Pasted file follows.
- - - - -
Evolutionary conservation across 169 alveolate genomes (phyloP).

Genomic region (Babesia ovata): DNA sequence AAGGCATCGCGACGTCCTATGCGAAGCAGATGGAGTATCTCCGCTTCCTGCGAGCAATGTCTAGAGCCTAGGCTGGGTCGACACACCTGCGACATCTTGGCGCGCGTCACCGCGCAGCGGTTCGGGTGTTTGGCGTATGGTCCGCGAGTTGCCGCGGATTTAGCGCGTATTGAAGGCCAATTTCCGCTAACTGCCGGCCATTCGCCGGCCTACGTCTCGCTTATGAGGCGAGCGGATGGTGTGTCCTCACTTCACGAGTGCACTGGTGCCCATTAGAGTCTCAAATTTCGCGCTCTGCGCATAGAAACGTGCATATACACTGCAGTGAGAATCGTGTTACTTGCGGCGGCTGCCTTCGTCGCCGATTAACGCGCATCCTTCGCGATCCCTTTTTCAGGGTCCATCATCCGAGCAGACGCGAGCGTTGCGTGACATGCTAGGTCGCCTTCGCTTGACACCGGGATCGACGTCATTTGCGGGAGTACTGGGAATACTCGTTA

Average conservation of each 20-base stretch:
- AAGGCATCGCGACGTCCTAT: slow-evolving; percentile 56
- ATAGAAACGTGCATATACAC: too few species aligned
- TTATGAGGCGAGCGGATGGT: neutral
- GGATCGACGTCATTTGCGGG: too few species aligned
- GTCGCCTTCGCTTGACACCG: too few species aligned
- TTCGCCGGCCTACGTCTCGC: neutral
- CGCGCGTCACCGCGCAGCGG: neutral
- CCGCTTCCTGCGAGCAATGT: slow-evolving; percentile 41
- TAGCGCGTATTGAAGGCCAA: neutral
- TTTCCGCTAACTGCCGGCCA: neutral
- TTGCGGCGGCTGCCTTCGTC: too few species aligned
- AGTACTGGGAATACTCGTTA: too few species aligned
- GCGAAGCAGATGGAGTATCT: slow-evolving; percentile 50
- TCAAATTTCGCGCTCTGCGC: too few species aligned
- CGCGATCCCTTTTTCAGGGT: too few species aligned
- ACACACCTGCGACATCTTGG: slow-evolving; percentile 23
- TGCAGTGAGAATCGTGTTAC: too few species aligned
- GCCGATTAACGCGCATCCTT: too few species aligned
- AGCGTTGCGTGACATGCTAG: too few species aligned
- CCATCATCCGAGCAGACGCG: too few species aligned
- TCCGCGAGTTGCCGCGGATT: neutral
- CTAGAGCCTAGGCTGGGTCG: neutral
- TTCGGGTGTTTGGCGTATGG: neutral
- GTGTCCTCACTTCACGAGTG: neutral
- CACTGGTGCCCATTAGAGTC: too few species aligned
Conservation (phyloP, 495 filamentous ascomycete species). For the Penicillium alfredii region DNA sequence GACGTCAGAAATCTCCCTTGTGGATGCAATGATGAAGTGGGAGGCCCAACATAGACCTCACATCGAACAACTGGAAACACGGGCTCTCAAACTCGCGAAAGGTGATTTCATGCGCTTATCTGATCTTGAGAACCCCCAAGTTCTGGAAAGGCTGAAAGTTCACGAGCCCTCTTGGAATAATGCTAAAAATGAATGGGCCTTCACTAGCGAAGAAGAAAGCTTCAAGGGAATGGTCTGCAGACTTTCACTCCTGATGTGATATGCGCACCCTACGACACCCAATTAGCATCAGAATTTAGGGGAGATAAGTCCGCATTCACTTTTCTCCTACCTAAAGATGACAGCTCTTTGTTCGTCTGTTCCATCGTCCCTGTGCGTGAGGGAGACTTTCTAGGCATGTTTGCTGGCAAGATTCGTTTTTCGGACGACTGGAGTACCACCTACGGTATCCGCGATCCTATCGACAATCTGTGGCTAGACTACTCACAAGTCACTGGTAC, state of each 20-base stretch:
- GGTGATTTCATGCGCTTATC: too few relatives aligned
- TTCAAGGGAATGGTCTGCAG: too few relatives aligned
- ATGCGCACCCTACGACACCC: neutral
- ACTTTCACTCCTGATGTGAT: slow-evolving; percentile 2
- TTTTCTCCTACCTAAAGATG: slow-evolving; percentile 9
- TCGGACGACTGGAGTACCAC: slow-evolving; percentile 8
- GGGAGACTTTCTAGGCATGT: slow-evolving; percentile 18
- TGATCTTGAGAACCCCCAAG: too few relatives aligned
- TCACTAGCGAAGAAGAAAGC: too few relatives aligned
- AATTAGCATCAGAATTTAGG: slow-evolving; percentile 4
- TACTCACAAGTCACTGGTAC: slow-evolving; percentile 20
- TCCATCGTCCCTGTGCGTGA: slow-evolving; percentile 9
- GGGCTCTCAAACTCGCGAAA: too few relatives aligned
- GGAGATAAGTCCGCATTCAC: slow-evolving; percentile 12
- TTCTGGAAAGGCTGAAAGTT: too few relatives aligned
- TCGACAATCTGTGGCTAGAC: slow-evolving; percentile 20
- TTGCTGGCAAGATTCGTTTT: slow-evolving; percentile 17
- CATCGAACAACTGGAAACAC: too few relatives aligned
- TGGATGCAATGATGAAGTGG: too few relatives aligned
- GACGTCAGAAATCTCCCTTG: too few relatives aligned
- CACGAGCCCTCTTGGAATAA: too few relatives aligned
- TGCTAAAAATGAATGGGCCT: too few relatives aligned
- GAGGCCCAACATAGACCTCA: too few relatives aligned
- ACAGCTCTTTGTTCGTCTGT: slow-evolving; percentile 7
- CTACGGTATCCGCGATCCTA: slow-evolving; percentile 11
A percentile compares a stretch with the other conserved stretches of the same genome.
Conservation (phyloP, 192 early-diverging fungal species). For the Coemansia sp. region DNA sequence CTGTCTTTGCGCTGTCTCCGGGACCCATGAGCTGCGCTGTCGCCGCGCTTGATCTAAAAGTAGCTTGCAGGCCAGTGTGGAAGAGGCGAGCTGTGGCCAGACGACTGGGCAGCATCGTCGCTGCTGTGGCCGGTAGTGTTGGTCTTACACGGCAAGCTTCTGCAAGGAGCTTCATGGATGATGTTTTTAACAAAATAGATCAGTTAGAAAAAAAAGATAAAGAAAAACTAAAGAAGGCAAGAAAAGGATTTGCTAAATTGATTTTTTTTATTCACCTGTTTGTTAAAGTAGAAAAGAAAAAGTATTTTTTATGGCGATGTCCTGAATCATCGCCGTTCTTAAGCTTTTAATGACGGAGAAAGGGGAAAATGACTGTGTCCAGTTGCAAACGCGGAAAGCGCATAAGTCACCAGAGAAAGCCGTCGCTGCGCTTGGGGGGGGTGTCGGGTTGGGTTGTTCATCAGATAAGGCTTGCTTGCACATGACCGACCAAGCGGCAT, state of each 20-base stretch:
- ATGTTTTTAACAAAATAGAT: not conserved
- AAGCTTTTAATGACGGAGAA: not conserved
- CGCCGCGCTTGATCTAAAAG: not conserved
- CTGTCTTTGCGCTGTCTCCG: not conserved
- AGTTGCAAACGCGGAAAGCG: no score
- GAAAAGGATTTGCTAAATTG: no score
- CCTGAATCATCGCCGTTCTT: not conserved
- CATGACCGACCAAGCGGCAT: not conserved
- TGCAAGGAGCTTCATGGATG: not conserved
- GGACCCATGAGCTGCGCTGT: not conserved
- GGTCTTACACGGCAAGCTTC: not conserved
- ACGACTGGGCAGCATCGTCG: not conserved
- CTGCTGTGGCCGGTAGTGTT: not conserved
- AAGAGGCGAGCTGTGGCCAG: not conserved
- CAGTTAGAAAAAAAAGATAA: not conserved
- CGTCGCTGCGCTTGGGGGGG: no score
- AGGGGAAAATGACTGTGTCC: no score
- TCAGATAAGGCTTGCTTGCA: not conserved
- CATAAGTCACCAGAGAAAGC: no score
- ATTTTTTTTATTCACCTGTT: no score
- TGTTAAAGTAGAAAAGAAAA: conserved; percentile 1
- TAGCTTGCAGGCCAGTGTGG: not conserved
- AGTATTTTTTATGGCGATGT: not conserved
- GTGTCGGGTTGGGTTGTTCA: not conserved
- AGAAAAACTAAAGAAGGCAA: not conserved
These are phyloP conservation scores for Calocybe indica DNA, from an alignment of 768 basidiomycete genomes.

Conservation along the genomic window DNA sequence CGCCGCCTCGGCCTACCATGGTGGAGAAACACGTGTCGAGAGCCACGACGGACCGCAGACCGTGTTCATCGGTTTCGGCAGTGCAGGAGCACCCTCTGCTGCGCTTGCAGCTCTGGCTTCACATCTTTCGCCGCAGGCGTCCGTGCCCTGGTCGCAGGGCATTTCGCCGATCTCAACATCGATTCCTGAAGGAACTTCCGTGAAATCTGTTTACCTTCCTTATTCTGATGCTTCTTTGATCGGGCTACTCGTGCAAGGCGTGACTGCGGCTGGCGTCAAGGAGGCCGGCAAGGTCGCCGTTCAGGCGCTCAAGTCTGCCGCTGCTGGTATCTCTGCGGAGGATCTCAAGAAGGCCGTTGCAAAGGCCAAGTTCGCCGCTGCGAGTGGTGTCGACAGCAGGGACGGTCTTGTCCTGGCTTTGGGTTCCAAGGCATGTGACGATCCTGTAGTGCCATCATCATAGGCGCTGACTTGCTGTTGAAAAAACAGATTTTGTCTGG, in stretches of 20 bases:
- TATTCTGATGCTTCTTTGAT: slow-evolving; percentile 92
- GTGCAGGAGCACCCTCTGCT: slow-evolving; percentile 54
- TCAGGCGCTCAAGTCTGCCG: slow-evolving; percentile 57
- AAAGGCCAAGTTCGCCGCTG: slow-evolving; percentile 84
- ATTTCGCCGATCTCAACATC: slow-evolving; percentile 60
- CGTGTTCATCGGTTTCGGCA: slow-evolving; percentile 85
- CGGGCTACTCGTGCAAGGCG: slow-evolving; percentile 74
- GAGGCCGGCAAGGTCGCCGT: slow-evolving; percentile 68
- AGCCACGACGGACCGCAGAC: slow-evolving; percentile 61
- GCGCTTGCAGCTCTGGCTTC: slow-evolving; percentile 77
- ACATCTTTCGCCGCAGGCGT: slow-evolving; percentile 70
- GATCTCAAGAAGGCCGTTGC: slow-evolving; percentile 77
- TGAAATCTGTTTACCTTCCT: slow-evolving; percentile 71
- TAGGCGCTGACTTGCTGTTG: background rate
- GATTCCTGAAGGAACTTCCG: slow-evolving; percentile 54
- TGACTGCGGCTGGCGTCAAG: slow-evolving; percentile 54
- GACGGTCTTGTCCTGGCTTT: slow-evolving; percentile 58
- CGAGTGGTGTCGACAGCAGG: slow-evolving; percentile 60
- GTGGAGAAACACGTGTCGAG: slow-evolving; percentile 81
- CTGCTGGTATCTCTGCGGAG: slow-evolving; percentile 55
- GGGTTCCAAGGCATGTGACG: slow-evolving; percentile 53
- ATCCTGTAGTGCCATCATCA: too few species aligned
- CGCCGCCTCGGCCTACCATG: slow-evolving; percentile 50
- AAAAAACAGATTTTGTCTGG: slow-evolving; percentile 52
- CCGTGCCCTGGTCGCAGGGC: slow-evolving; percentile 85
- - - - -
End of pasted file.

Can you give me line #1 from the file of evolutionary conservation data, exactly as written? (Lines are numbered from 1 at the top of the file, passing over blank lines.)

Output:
Evolutionary conservation across 169 alveolate genomes (phyloP).